Once upon a time, Chrystia Freeland attempted to relate to Canadians’ cost-of-living concerns with a personal anecdote — and it didn’t produce a fairy-tale ending.
“I personally, as a mother and wife, look carefully at my credit card bill once a month, and last Sunday I said to the kids, ‘You’re older now. You don’t watch Disney anymore. Let’s cut that Disney Plus subscription,’” Freeland told Global News in an interview that aired on Nov. 6.
She went on to say: “I believe that I need to take exactly the same approach with the federal government’s finances, because that’s the money of Canadians.”
Maybe Freeland meant to show that managing a $430-billion budget is not all that different from handling a household one.
But as word of the clip spread throughout the land, and was viewed nearly a million times in just a couple of days, so did outrage.
Emails sent to her office and obtained by The Canadian Press under access-to-information law show that Freeland’s attempt to connect with Canadians made her a villain to thousands.
“This advice is about as wise as boomers telling younger folks if only they skipped the avocado toast then they could afford a house,” said one person. The names of the senders are redacted in the documents.
Some commenters felt the minister’s attempt to blend in missed the mark, like when Princess Jasmine visited the market in “Aladdin” and encountered a less-royal way of life.
Messages accused Freeland of being “smug,” “elitist,” “clueless” and “entitled.”
One person accused her of underestimating the platform’s offerings. “There is more than just Disney movies on Disney Plus, so you are actually depriving your children of the things their friends might watch.”
The person added that Freeland was doing so “when we all know you can easily afford that.”
Federal cabinet ministers will earn just over $289,000 this year. The median household income in Ontario in 2020 was $79,500, according to Statistics Canada.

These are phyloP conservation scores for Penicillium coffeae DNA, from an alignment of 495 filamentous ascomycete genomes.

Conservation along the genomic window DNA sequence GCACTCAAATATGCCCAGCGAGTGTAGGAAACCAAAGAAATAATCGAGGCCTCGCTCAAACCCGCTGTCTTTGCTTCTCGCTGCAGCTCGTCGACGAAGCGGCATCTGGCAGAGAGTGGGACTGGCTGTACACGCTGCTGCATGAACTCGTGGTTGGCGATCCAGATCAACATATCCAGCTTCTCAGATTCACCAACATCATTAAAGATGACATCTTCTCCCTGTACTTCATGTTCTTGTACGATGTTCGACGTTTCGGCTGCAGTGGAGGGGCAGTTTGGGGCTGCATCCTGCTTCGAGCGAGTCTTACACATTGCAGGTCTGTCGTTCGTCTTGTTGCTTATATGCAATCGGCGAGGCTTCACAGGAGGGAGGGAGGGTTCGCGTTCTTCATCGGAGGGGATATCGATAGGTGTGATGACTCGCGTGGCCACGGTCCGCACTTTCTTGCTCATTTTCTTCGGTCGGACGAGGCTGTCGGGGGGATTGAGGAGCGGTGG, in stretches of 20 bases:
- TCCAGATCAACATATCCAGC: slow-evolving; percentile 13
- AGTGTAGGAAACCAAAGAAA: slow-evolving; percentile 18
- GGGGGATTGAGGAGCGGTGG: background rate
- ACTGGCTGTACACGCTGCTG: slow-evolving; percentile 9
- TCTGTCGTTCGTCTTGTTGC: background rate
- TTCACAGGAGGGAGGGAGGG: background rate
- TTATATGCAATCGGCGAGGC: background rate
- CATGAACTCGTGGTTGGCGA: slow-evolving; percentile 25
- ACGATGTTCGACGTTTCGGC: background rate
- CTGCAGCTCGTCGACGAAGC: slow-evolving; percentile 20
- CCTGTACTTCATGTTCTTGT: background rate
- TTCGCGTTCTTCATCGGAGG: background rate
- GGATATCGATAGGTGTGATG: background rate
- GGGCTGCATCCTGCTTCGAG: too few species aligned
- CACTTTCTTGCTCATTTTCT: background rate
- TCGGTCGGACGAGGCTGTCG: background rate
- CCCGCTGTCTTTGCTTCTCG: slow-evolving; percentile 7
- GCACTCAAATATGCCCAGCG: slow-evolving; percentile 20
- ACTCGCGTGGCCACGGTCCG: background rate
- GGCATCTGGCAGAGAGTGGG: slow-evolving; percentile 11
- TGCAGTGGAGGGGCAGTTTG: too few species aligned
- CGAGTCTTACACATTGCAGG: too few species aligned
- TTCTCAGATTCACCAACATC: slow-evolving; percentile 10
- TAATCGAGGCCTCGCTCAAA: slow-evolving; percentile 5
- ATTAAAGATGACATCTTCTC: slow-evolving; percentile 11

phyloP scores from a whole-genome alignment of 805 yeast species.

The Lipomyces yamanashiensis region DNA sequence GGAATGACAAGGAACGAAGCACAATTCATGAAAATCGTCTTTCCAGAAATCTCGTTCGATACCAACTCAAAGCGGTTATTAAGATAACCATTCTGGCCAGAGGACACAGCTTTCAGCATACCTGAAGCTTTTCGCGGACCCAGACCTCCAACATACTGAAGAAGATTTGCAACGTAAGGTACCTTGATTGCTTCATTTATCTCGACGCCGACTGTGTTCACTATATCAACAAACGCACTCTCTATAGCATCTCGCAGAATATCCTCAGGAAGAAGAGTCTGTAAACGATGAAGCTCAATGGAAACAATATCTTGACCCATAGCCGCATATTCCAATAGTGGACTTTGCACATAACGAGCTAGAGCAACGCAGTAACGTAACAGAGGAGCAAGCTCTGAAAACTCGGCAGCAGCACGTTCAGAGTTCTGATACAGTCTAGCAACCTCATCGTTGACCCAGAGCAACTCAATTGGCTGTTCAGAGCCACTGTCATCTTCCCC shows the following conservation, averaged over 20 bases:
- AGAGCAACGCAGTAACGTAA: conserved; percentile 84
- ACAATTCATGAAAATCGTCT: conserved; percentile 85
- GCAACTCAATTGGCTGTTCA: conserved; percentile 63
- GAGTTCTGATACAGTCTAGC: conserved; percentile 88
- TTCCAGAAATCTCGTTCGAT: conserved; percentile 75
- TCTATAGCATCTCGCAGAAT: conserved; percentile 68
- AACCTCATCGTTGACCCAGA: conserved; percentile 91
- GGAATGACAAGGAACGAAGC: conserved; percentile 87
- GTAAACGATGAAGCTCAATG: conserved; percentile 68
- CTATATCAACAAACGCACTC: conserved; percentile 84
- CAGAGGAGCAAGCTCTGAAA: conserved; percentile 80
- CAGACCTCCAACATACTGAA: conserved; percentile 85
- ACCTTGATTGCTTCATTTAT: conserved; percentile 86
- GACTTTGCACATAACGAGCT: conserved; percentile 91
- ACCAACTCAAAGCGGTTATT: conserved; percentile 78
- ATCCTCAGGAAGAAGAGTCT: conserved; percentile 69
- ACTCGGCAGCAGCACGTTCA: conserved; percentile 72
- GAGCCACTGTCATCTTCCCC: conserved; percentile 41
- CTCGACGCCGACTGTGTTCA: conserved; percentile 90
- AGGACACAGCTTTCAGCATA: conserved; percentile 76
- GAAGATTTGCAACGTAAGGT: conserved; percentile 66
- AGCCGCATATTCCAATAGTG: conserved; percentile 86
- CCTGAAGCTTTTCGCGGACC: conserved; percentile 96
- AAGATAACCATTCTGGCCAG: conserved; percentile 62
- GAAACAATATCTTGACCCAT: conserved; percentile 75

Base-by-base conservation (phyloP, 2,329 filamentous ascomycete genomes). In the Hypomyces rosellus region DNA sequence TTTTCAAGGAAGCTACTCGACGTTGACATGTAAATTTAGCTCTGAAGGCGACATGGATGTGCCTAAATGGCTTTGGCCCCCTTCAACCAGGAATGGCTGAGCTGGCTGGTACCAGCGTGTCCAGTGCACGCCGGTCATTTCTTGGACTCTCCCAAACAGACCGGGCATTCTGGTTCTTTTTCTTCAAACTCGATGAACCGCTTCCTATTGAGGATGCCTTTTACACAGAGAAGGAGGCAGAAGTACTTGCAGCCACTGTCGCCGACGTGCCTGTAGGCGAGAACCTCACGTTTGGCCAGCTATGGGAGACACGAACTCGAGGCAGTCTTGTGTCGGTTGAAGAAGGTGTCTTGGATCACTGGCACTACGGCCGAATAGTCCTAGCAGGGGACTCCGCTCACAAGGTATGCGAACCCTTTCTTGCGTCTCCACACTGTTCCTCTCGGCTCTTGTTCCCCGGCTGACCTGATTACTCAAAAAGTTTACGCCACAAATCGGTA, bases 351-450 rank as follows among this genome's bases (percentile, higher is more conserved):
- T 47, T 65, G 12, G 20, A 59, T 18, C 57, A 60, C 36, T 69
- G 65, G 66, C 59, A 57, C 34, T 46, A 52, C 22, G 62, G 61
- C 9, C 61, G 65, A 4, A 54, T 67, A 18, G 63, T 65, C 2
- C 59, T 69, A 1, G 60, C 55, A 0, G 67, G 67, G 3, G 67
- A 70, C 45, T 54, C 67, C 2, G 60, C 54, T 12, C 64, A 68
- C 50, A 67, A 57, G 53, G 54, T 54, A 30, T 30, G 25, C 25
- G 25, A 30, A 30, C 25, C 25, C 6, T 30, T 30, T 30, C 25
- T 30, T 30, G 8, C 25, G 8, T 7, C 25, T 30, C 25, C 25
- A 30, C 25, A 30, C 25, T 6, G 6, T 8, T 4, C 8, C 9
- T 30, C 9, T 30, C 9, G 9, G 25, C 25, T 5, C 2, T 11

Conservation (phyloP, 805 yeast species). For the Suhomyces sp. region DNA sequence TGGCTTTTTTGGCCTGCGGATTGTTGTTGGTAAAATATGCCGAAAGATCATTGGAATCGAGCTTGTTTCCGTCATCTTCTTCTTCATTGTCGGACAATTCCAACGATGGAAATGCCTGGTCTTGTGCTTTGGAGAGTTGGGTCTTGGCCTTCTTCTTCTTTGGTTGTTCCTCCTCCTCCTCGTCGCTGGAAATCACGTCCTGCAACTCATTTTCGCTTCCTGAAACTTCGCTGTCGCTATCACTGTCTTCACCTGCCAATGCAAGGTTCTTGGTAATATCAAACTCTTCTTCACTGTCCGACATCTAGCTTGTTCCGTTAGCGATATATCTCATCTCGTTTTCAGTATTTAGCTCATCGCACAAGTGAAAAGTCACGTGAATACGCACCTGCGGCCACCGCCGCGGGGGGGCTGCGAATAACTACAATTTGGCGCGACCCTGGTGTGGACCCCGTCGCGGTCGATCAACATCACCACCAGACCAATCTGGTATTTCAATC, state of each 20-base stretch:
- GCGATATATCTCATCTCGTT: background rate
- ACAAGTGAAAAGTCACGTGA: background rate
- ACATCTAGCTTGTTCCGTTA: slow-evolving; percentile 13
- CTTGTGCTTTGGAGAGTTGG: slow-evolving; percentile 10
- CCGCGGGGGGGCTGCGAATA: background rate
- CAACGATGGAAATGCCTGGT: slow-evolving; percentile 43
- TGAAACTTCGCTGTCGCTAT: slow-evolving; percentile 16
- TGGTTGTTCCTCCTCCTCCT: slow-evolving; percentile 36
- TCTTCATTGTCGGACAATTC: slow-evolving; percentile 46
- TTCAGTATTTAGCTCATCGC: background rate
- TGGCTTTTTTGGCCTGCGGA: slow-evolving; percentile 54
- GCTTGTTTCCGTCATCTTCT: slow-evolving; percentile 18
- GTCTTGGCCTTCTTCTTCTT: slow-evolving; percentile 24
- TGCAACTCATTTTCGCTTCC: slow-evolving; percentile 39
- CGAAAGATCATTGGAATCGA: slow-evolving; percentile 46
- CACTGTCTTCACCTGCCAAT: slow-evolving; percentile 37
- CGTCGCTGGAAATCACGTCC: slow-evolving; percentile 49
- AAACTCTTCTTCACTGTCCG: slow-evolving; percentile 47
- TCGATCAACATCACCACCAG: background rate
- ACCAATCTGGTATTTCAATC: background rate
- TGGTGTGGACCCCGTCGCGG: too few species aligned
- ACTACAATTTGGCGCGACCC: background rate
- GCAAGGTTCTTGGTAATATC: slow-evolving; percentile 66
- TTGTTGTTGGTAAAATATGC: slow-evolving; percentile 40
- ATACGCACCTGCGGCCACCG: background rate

Someone wrote to say they’d already cut Disney Plus and wanted to know how to “cancel my portion of the CBC subsidy.” CBC’s $1.2 billion in government funding in 2022 works out to about $30 per Canadian per year.
Others were less sarcastic, noting that “poverty is not a choice.”
One email urged the government to better manage inflation.
“If you are out of ideas on how I do this, might I humbly suggest your office consider a more aggressive approach to regulating the skyrocketing profits in the grocery industry?”
Another writer, who described herself as a single mother on disability, said that she sometimes goes without food to ensure that her 10-year-old son doesn’t.
“That was an absolute slap in the face to people who are truly struggling,” she wrote.
“Like I tell my son: You need to think before you speak.”
One would-be knight in shining armour did come to Freeland’s defence, emailing to say they, too, had cut out TV channels — along with beauty treatments, travel and cellphones, among other things.
They argued: “Inflation means lifestyles must be changed!”
Staff in the Finance Department did a social media scan on Nov. 7, the day after Freeland’s series of interviews about the fall economic statement.
Over two days, there were 13,000 mentions of Freeland and Disney Plus, and “coverage was predominantly negative,” an official in charge of media monitoring wrote in an email.
A word cloud graphic attached to the email showed the phrases “tone-deaf” and “high inflation” featured prominently.
Freeland walked back her remark the next day, telling reporters that “Like other elected federal leaders, I am paid a really significant salary, and I know that that puts me in a really, really privileged position.”
Her office did not respond to questions this week about the feedback she received, instead pointing to her comments in the Nov. 7 press conference.
—Sarah Ritchie, The Canadian Press